As observed in the previous sections, milling for 3 h, compared to 1 h, does not significantly change the mass loss rate of the BM and Fe2O3-BM mixture. Therefore, the condition of 3 h of milling is omitted for the CuO-BM mixtures.
Figure 13 depicts the mass loss of the CuO-BM mixture during heating until 1450 °C. It can be seen that mass loss occurs with a higher rate after milling for 1 h. The effect of mechanical activation is mainly observable in the temperature range of 300–900 °C. For instance, at 700 °C, the mass loss increases by 4% and 11% after 1 h of milling in the LCO-CuO and NMC-CuO mixtures, respectively.
The XRD patterns of the reduced mixtures are presented in Fig. 14. Similar to what was observed in the iron system, in addition to graphite peaks, they are peaks of metallic phases, including Cu, Co, and Ni (particularly in MixCuNMC). The peak intensities in the iron and copper system are not comparable, because of different components, different grindability of materials and the fluorescence effect (even by using monochromator for suppressing the fluorescence) .
The chemical composition of the Cu-containing mixtures after reduction is listed in Table 4. The results of the unmilled and milled samples show that mechanical activation significantly increases the final C that remains in the sample after reduction.
By comparing the TGA graphs in Fig. 13, it is seen that the mechanical activation affects the system from ~200–300 °C (beginning of CuO reduction) to ~1000 °C (MixCuLCO) and ~800 °C (MixCuNMC), where Cu begins to melt according to FactSage calculations. There is almost no change after mechanical activation at higher temperatures. Generally, mechanical activation changes the surface properties of solid particles. When the system’s main component melts, there is no other solid surface, and thus mechanical activation no longer affects the reaction kinetics.
Figure 15 demonstrates the results from mass and energy balance calculations. Similar to what was discussed in Iron system, milling of the CuO-BM mixture leads to higher reaction rates, which shifts the reduction occur to a lower temperature range; thus, less energy input is required. This also results in a lower CO/CO2 ratio that increases the final amount of excess C after reduction.
According to what has been discussed for the MeO-BM mixtures, it can be stated that by applying mechanical activation and increasing the reduction rate, the efficiency of the reduction process can be increased. The C in the BM can be used to reduce more MeO, and then a lower temperature is required for the reduction.
Mass and energy balance simulations were also used to estimate the effect of milling on the CO2 emissions of the process. The results of this estimation for MixCuLCO and MixCuNMC systems are presented in Fig. 16, in which the emissions are shown separately for direct emissions from the process (i.e. Scope I) and for indirect emissions from the energy production (i.e. Scope II). For Scope II emissions, specific CO2 emissions of 0.820 kg/kWh, 0.030 kg/kWh and 0.012 kg/kWh were used for energy produced from fossil, renewable and nuclear sources, respectively . The percentage values shown in the Fig. 16 indicate the reduction of CO2 emissions due to milling in different cases.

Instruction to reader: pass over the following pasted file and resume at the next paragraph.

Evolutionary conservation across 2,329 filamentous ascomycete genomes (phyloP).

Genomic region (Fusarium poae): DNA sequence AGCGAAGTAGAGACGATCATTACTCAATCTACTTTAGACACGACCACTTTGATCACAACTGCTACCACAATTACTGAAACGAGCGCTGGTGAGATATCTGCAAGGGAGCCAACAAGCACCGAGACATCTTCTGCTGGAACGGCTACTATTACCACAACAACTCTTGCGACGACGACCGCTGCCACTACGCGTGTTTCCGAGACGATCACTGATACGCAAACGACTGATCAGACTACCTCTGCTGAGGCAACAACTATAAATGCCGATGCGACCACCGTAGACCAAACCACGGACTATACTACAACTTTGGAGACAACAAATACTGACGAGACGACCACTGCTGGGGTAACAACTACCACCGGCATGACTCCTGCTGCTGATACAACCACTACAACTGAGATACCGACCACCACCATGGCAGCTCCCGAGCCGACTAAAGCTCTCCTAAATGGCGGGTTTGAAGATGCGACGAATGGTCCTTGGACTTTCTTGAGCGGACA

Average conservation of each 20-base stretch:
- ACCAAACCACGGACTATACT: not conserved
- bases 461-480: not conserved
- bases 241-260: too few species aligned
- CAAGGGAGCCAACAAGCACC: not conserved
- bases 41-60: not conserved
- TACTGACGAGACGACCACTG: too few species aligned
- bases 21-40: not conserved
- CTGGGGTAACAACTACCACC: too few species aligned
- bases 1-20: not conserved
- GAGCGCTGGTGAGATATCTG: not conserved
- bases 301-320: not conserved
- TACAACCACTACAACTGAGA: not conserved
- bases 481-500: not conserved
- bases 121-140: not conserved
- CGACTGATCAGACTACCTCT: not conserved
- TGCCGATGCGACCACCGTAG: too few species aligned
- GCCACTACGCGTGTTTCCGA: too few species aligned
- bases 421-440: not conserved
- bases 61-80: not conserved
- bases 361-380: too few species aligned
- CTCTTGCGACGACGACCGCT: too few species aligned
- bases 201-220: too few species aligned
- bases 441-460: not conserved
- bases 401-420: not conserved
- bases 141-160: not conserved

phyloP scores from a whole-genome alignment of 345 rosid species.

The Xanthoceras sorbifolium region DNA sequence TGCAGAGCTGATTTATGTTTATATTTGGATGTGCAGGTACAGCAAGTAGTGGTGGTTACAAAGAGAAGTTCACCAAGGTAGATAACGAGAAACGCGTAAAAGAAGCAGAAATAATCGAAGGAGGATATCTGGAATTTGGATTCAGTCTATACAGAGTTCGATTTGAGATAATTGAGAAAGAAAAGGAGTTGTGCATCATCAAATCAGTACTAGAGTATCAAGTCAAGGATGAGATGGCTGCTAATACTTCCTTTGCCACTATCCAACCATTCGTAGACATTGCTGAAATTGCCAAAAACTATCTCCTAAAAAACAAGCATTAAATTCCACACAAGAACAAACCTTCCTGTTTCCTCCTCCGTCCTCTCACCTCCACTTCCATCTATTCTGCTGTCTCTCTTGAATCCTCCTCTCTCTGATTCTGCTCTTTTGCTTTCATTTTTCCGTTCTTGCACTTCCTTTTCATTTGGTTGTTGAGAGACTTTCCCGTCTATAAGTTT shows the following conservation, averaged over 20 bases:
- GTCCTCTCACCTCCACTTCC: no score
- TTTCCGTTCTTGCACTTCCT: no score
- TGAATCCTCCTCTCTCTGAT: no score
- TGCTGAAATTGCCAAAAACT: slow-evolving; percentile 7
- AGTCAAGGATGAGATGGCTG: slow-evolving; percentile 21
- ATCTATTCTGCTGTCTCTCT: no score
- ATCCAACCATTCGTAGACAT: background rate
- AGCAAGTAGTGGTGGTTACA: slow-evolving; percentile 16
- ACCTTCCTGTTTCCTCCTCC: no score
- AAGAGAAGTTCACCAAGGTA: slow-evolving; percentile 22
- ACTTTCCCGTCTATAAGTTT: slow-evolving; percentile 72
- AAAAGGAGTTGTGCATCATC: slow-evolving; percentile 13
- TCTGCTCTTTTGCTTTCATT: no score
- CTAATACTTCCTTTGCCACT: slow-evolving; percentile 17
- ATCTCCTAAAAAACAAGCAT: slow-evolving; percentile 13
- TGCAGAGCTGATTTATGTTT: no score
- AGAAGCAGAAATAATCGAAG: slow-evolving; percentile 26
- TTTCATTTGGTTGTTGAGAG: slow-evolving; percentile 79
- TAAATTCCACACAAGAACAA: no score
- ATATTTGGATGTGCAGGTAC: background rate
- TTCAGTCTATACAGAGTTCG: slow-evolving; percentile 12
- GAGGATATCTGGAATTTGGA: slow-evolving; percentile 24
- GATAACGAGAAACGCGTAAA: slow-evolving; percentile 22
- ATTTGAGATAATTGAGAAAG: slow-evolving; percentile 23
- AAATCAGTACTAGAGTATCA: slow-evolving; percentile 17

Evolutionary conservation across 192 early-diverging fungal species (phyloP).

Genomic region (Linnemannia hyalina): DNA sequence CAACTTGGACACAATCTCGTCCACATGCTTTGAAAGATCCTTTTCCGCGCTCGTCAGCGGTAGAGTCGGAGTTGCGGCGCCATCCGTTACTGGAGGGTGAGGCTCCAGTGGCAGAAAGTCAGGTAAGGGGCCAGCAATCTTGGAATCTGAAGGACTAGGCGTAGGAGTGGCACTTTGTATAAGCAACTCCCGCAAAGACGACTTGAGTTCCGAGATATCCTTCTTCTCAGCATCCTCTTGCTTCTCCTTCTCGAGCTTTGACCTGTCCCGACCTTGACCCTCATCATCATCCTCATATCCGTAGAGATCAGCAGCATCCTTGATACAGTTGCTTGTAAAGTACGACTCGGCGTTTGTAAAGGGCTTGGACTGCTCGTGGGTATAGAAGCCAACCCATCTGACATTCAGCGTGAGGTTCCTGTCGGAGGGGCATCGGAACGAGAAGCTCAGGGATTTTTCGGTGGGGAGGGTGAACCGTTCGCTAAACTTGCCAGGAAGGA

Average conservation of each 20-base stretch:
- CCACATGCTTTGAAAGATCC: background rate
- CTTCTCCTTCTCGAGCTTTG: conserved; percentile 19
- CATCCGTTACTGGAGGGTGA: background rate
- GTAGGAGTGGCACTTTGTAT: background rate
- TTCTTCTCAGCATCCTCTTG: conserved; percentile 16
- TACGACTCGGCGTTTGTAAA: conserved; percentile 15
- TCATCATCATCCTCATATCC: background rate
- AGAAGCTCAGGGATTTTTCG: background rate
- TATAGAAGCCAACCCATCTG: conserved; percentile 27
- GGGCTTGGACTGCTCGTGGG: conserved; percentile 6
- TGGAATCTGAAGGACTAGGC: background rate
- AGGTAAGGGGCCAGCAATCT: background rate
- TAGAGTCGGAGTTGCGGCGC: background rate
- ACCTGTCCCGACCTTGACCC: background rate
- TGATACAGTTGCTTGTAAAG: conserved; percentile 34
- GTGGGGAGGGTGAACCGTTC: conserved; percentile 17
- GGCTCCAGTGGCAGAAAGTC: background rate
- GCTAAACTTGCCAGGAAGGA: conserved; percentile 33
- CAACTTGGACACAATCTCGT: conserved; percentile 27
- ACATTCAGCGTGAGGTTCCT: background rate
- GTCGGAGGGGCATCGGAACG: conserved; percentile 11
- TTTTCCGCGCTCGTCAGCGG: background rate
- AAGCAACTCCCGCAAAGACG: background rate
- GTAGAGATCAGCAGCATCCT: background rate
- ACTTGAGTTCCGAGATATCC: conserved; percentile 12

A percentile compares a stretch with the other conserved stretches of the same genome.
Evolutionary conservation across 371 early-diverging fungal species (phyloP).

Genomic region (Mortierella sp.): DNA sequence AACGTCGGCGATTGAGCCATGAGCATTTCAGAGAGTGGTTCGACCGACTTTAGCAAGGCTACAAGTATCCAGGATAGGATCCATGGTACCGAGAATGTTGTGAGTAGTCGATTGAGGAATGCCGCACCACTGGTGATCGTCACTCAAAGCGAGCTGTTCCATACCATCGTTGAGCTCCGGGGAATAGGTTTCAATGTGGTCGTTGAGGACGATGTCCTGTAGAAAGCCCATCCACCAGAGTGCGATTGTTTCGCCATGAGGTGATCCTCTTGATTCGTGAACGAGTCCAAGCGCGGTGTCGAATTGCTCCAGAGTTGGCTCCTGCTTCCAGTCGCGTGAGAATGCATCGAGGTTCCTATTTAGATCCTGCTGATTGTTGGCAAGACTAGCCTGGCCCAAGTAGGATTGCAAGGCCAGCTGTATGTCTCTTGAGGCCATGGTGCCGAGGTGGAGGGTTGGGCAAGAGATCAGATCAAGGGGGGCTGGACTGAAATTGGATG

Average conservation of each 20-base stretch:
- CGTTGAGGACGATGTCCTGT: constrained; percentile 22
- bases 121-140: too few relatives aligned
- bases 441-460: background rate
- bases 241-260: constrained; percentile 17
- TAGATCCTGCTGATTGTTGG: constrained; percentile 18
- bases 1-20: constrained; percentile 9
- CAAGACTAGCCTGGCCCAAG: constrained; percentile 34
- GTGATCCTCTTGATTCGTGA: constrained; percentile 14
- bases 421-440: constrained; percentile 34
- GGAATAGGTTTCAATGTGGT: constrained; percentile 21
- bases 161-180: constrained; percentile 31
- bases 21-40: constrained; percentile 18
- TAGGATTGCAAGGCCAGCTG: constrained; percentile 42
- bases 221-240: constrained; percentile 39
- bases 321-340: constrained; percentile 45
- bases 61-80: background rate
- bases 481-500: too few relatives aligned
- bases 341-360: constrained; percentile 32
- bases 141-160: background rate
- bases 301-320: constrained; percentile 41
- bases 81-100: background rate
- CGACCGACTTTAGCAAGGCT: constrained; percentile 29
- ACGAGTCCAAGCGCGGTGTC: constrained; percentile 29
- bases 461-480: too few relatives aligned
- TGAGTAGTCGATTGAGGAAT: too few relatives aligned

Exergy balance has been calculated in the Cu mixtures. As shown in Fig. 17, the exergy emission is 1.23 × 105 kJ for the reduction of unmilled MixCuLCO, which decreases to 0.67 × 105 kJ after an hour of milling. In the MixCuNMC, an hour of milling changes the exergy loss from 1.06 × 105 to 0.46 × 105 kJ.
Comparing to the iron system (Fig. 10), it has been seen in the copper system that mechanical activation has a more significant effect on lowering the required input energy. To explain, thermodynamics and kinetics of the reactions should be both taken into account. From the thermodynamic point of view, the reduction of CuO to metallic Cu is feasible at room temperature, while reduction of Fe2O3 requires elevated temperatures. Hence, the only factor that postpones the reduction of CuO to higher temperatures is kinetics of the reaction. Because of that, changing the kinetic parameters (decreasing the particle size) has a more significant effect on the copper system comparing to the iron system. By increasing the reduction rate, reduction shifts to a lower temperature range, which increases the CO2/CO ratio. This results in consumption of a lower amount of C that equals to consumption of lower chemical energy, and consequently saving more energy.
In this research, it was attempted to address some of the major downsides of pyrometallurgical methods in recovering metallic elements from LIB BM: graphite loss, high energy consumption, and CO2 emission. To avoid graphite loss, the feasibility of alloy making using BM was investigated by the addition of Fe2O3 and CuO to two types of BM (LCO and NMC). Regarding high energy consumption and CO2 emission, mechanical activation was proposed as a solution. The experimental work showed that by adding MeO to BM (with a total C/O ratio of one), the added MeO was completely reduced to the metallic form, where Co (and Ni in NMC BM) would also be reduced. It was observed that mechanical activation increases the reduction rate; accordingly, the reduction reactions shift to a lower temperature range, and consequently, less energy is required for the reduction of BM and MeO-BM mixture. Another consequence of mechanical activation is that by lowering the temperature range that reduction takes place, the ratio of CO2/CO (as reduction products) increases, which leads to consumption of lower amount of C and lower total CO2 emission. This effect increases the C remaining in the system. In general, mechanical activation enables the reduction of more MeO by the BM and decreases the energy consumption and CO2 emission.
- LiMeO2 :
Li metal oxide
A type of battery consisting of LiCoO2 as the cathode material and graphite as the anode material
A type of battery consisting of LiNixMnyCozO2 (in this study: x = y = z = 0.33) as the cathode material and graphite as the anode material
Particle size distribution
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Babanejad, S., Ahmed, H., Andersson, C. et al. Mechanical Activation-Assisted Recovery of Valuable Metals from Black Mass in the Form of Fe/Cu Alloys. J. Sustain. Metall. 9, 522–536 (2023). https://doi.org/10.1007/s40831-023-00665-6
- Li-ion batteries
- Black mass
- Mechanical activation
- Mass and energy balance